Utopian Turtletop. Monsieur Croche's BĂȘte Noire. Contact: turtletop [at] hotmail [dot] com

Friday, May 07, 2004


I've long suspected Seattle's (commercial) classical radio station of laying on a thick spread of artificial reverb over everything they broadcast. Last night driving home from work I think I heard the proof.

They were playing Mozart's charming (and charmingly titled) "Eine Kleine Nacht Musik" ("A Little Night Music"). It starts with the little lick Salieri plays for the priest at the beginning of that lurid movie "Amadeus" -- DAA da DAA da da da da da DAA (silence). During that momentary rest in the music, I heard the echoing reverb.

Reverb is an effect of acoustical space; natural reverb reflects the space in which one is hearing or in which one recorded the music. Big stone churches have natural reverb. Some new music guys (names escape me at the moment) record in places that have several seconds of natural reverb.

It's unlikely that anyone would record Mozart in such a space, because the reverb tends to blur over the music's detail and filigree. In this instance, the violins sounded screamingly close-miked. Placing the mikes hard up on the instruments would seriously cut into the natural reverb of any space in which one was recording. And I can't imagine a standard classical record producer adding the reverb electronically afterwards. The radio station was doing it.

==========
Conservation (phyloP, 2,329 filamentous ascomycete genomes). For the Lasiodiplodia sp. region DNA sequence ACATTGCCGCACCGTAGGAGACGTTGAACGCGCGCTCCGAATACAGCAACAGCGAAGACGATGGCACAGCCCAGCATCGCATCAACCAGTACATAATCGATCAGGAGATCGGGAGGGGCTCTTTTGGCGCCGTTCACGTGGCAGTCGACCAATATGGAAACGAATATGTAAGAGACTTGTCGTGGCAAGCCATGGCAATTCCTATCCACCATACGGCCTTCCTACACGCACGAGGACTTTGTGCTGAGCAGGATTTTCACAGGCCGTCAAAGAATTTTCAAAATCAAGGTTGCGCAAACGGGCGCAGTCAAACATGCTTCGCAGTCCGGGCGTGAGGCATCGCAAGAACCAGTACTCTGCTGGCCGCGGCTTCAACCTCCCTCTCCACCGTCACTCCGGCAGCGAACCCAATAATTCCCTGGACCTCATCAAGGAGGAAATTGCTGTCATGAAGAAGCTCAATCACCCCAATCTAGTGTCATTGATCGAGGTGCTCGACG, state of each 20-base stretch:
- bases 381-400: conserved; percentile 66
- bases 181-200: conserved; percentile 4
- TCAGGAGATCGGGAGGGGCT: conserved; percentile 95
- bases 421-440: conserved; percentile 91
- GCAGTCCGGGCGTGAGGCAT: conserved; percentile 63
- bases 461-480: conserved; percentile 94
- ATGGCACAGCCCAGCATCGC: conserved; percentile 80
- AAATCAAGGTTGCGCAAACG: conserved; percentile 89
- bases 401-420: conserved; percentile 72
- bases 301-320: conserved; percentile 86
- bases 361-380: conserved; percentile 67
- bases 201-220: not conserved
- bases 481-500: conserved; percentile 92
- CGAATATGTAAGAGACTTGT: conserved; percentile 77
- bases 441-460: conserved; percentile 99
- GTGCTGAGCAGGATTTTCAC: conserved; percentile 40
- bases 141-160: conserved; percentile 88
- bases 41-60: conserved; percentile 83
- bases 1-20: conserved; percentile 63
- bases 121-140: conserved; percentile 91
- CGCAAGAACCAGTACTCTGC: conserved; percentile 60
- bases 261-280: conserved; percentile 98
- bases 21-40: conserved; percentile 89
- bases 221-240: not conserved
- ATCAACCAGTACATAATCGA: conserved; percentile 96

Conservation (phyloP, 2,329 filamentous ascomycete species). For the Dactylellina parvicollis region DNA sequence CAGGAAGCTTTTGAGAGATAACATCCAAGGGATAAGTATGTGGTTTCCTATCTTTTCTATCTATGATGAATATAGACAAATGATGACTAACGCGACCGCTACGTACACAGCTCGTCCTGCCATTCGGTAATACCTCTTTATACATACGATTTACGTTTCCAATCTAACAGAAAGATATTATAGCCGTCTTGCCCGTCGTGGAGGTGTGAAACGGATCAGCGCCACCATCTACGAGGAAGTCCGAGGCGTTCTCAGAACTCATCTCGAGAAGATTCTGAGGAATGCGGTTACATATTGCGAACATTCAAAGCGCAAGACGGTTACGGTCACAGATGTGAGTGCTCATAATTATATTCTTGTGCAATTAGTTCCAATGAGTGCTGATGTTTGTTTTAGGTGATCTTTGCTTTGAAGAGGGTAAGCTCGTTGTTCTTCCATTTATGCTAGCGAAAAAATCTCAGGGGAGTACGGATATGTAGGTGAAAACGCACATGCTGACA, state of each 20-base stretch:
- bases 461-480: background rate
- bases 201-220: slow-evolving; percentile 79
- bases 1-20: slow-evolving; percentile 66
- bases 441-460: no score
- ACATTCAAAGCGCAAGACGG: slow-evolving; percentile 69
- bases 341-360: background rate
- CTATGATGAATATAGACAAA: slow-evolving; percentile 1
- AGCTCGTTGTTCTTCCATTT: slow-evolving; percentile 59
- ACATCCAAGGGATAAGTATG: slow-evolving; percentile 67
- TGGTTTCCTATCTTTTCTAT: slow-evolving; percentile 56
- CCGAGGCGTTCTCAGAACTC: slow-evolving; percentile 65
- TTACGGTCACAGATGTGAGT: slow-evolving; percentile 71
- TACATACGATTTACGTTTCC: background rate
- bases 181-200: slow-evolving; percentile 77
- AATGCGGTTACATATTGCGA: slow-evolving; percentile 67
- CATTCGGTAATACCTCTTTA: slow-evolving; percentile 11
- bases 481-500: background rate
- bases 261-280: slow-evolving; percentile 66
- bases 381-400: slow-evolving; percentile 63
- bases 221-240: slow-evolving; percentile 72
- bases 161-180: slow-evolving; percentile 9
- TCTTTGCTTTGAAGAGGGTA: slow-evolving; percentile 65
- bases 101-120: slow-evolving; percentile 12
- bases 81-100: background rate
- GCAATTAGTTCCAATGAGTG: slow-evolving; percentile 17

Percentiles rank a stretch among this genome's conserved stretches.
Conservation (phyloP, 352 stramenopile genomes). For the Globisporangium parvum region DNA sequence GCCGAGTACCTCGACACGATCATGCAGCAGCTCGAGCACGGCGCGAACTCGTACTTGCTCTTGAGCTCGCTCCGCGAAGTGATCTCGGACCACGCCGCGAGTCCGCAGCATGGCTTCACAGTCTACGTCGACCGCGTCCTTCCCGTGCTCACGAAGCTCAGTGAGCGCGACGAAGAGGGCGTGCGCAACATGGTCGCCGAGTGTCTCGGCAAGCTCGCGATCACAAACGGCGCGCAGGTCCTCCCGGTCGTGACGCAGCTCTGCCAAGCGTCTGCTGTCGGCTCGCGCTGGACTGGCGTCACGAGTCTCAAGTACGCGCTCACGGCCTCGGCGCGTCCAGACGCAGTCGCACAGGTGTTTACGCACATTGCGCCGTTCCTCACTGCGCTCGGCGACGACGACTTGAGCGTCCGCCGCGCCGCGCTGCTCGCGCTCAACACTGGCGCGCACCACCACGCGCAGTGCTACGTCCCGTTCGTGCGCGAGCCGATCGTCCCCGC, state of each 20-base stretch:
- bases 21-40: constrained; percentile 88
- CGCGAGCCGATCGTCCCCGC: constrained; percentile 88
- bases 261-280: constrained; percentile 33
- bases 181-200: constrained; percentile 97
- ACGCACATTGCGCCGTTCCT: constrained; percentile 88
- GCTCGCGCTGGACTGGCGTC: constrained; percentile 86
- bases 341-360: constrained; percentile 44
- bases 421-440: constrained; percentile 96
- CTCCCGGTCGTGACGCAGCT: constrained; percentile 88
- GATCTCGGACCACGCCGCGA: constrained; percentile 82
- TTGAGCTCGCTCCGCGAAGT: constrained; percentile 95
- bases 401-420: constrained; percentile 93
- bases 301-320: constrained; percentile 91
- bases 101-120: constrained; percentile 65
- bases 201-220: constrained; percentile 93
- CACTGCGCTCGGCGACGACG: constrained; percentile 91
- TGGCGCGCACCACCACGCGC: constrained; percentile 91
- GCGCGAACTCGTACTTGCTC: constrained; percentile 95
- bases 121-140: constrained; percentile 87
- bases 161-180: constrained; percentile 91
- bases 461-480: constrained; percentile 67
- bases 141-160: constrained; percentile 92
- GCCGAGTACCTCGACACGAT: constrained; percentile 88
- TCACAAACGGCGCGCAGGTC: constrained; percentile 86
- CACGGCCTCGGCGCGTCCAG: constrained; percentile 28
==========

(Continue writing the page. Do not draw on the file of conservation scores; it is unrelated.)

It sounded bad but I liked it. So weird. Most people listen to the station as a higher-class muzak (not excluding me), and the station's honchos must have figured out that when the music is competing with the noise of traffic and the kitchen and the workplace anyway (though I've never heard it on a construction site -- only NPR cuts into classic rock's traditional market dominance there in Seattle) -- the honchos must have figured that the reverb sweetens the pot for more listeners than it annoys.

Comments: Post a Comment

This page is powered by Blogger. Isn't yours?